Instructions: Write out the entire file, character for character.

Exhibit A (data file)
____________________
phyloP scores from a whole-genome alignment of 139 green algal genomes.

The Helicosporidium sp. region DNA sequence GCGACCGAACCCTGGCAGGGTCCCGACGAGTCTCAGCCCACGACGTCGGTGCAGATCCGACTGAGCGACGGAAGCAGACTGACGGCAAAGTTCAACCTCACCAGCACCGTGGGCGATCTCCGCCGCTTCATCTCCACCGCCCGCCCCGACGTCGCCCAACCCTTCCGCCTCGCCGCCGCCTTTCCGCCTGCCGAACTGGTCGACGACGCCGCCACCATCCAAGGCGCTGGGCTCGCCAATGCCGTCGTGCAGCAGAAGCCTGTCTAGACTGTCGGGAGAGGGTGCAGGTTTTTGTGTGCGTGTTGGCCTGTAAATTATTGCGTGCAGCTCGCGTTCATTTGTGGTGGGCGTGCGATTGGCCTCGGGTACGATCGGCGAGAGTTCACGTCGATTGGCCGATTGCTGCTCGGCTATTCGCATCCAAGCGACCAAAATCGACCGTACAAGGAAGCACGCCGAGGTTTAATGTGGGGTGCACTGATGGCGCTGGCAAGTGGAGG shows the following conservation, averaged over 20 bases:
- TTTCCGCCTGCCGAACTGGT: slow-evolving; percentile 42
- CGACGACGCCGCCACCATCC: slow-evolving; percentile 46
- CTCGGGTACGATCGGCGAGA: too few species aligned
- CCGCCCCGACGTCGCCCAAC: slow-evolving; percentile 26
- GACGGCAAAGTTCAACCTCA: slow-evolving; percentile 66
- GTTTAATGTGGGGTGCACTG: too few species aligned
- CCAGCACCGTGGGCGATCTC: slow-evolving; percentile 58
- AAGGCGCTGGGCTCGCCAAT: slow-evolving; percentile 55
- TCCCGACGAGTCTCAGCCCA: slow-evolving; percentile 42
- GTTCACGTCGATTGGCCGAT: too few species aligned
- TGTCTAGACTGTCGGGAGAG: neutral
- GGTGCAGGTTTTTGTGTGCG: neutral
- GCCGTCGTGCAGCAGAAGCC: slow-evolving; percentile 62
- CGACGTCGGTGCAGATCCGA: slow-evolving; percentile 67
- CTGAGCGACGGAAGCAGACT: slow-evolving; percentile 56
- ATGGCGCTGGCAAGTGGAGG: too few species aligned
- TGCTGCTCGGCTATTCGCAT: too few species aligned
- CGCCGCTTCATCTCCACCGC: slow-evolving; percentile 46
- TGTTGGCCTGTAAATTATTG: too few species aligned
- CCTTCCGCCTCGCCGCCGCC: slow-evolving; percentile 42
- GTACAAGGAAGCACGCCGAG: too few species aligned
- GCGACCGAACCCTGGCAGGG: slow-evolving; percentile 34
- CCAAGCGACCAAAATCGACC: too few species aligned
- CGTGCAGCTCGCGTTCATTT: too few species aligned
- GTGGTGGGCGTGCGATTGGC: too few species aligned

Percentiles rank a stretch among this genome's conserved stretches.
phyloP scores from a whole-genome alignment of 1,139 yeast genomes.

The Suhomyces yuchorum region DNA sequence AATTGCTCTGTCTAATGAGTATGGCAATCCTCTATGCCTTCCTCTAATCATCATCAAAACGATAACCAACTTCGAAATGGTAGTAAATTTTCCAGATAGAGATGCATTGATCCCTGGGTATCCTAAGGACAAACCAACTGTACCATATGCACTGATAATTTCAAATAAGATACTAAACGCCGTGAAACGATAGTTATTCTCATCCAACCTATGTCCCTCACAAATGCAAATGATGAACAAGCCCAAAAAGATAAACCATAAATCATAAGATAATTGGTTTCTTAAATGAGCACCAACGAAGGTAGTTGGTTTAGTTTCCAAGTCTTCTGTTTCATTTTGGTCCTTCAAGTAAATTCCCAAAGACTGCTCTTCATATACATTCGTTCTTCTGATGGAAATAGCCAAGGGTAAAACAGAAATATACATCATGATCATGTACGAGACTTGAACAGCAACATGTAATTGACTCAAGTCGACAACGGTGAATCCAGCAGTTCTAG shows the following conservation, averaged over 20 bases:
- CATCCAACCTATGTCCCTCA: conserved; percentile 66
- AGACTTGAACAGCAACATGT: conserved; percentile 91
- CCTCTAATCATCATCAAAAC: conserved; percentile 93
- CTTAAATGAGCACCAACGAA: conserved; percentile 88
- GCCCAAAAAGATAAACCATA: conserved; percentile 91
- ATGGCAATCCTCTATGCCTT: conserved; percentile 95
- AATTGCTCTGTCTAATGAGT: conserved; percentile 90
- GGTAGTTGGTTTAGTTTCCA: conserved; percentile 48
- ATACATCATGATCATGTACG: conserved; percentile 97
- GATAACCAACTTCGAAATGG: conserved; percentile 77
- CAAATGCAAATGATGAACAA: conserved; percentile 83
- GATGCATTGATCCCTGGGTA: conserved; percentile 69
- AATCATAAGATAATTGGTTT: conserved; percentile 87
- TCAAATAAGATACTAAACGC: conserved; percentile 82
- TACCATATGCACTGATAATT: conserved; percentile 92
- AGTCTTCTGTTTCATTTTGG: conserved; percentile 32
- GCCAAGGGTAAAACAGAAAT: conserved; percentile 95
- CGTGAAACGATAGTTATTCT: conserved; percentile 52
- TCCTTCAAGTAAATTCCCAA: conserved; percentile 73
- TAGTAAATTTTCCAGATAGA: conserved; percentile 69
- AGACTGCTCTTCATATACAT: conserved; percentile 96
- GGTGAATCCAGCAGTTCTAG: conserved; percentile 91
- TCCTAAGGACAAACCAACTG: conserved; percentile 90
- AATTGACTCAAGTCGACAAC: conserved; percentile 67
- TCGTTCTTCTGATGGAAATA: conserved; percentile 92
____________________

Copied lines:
phyloP scores from a whole-genome alignment of 139 green algal genomes.

The Helicosporidium sp. region DNA sequence GCGACCGAACCCTGGCAGGGTCCCGACGAGTCTCAGCCCACGACGTCGGTGCAGATCCGACTGAGCGACGGAAGCAGACTGACGGCAAAGTTCAACCTCACCAGCACCGTGGGCGATCTCCGCCGCTTCATCTCCACCGCCCGCCCCGACGTCGCCCAACCCTTCCGCCTCGCCGCCGCCTTTCCGCCTGCCGAACTGGTCGACGACGCCGCCACCATCCAAGGCGCTGGGCTCGCCAATGCCGTCGTGCAGCAGAAGCCTGTCTAGACTGTCGGGAGAGGGTGCAGGTTTTTGTGTGCGTGTTGGCCTGTAAATTATTGCGTGCAGCTCGCGTTCATTTGTGGTGGGCGTGCGATTGGCCTCGGGTACGATCGGCGAGAGTTCACGTCGATTGGCCGATTGCTGCTCGGCTATTCGCATCCAAGCGACCAAAATCGACCGTACAAGGAAGCACGCCGAGGTTTAATGTGGGGTGCACTGATGGCGCTGGCAAGTGGAGG shows the following conservation, averaged over 20 bases:
- TTTCCGCCTGCCGAACTGGT: slow-evolving; percentile 42
- CGACGACGCCGCCACCATCC: slow-evolving; percentile 46
- CTCGGGTACGATCGGCGAGA: too few species aligned
- CCGCCCCGACGTCGCCCAAC: slow-evolving; percentile 26
- GACGGCAAAGTTCAACCTCA: slow-evolving; percentile 66
- GTTTAATGTGGGGTGCACTG: too few species aligned
- CCAGCACCGTGGGCGATCTC: slow-evolving; percentile 58
- AAGGCGCTGGGCTCGCCAAT: slow-evolving; percentile 55
- TCCCGACGAGTCTCAGCCCA: slow-evolving; percentile 42
- GTTCACGTCGATTGGCCGAT: too few species aligned
- TGTCTAGACTGTCGGGAGAG: neutral
- GGTGCAGGTTTTTGTGTGCG: neutral
- GCCGTCGTGCAGCAGAAGCC: slow-evolving; percentile 62
- CGACGTCGGTGCAGATCCGA: slow-evolving; percentile 67
- CTGAGCGACGGAAGCAGACT: slow-evolving; percentile 56
- ATGGCGCTGGCAAGTGGAGG: too few species aligned
- TGCTGCTCGGCTATTCGCAT: too few species aligned
- CGCCGCTTCATCTCCACCGC: slow-evolving; percentile 46
- TGTTGGCCTGTAAATTATTG: too few species aligned
- CCTTCCGCCTCGCCGCCGCC: slow-evolving; percentile 42
- GTACAAGGAAGCACGCCGAG: too few species aligned
- GCGACCGAACCCTGGCAGGG: slow-evolving; percentile 34
- CCAAGCGACCAAAATCGACC: too few species aligned
- CGTGCAGCTCGCGTTCATTT: too few species aligned
- GTGGTGGGCGTGCGATTGGC: too few species aligned

Percentiles rank a stretch among this genome's conserved stretches.
phyloP scores from a whole-genome alignment of 1,139 yeast genomes.

The Suhomyces yuchorum region DNA sequence AATTGCTCTGTCTAATGAGTATGGCAATCCTCTATGCCTTCCTCTAATCATCATCAAAACGATAACCAACTTCGAAATGGTAGTAAATTTTCCAGATAGAGATGCATTGATCCCTGGGTATCCTAAGGACAAACCAACTGTACCATATGCACTGATAATTTCAAATAAGATACTAAACGCCGTGAAACGATAGTTATTCTCATCCAACCTATGTCCCTCACAAATGCAAATGATGAACAAGCCCAAAAAGATAAACCATAAATCATAAGATAATTGGTTTCTTAAATGAGCACCAACGAAGGTAGTTGGTTTAGTTTCCAAGTCTTCTGTTTCATTTTGGTCCTTCAAGTAAATTCCCAAAGACTGCTCTTCATATACATTCGTTCTTCTGATGGAAATAGCCAAGGGTAAAACAGAAATATACATCATGATCATGTACGAGACTTGAACAGCAACATGTAATTGACTCAAGTCGACAACGGTGAATCCAGCAGTTCTAG shows the following conservation, averaged over 20 bases:
- CATCCAACCTATGTCCCTCA: conserved; percentile 66
- AGACTTGAACAGCAACATGT: conserved; percentile 91
- CCTCTAATCATCATCAAAAC: conserved; percentile 93
- CTTAAATGAGCACCAACGAA: conserved; percentile 88
- GCCCAAAAAGATAAACCATA: conserved; percentile 91
- ATGGCAATCCTCTATGCCTT: conserved; percentile 95
- AATTGCTCTGTCTAATGAGT: conserved; percentile 90
- GGTAGTTGGTTTAGTTTCCA: conserved; percentile 48
- ATACATCATGATCATGTACG: conserved; percentile 97
- GATAACCAACTTCGAAATGG: conserved; percentile 77
- CAAATGCAAATGATGAACAA: conserved; percentile 83
- GATGCATTGATCCCTGGGTA: conserved; percentile 69
- AATCATAAGATAATTGGTTT: conserved; percentile 87
- TCAAATAAGATACTAAACGC: conserved; percentile 82
- TACCATATGCACTGATAATT: conserved; percentile 92
- AGTCTTCTGTTTCATTTTGG: conserved; percentile 32
- GCCAAGGGTAAAACAGAAAT: conserved; percentile 95
- CGTGAAACGATAGTTATTCT: conserved; percentile 52
- TCCTTCAAGTAAATTCCCAA: conserved; percentile 73
- TAGTAAATTTTCCAGATAGA: conserved; percentile 69
- AGACTGCTCTTCATATACAT: conserved; percentile 96
- GGTGAATCCAGCAGTTCTAG: conserved; percentile 91
- TCCTAAGGACAAACCAACTG: conserved; percentile 90
- AATTGACTCAAGTCGACAAC: conserved; percentile 67
- TCGTTCTTCTGATGGAAATA: conserved; percentile 92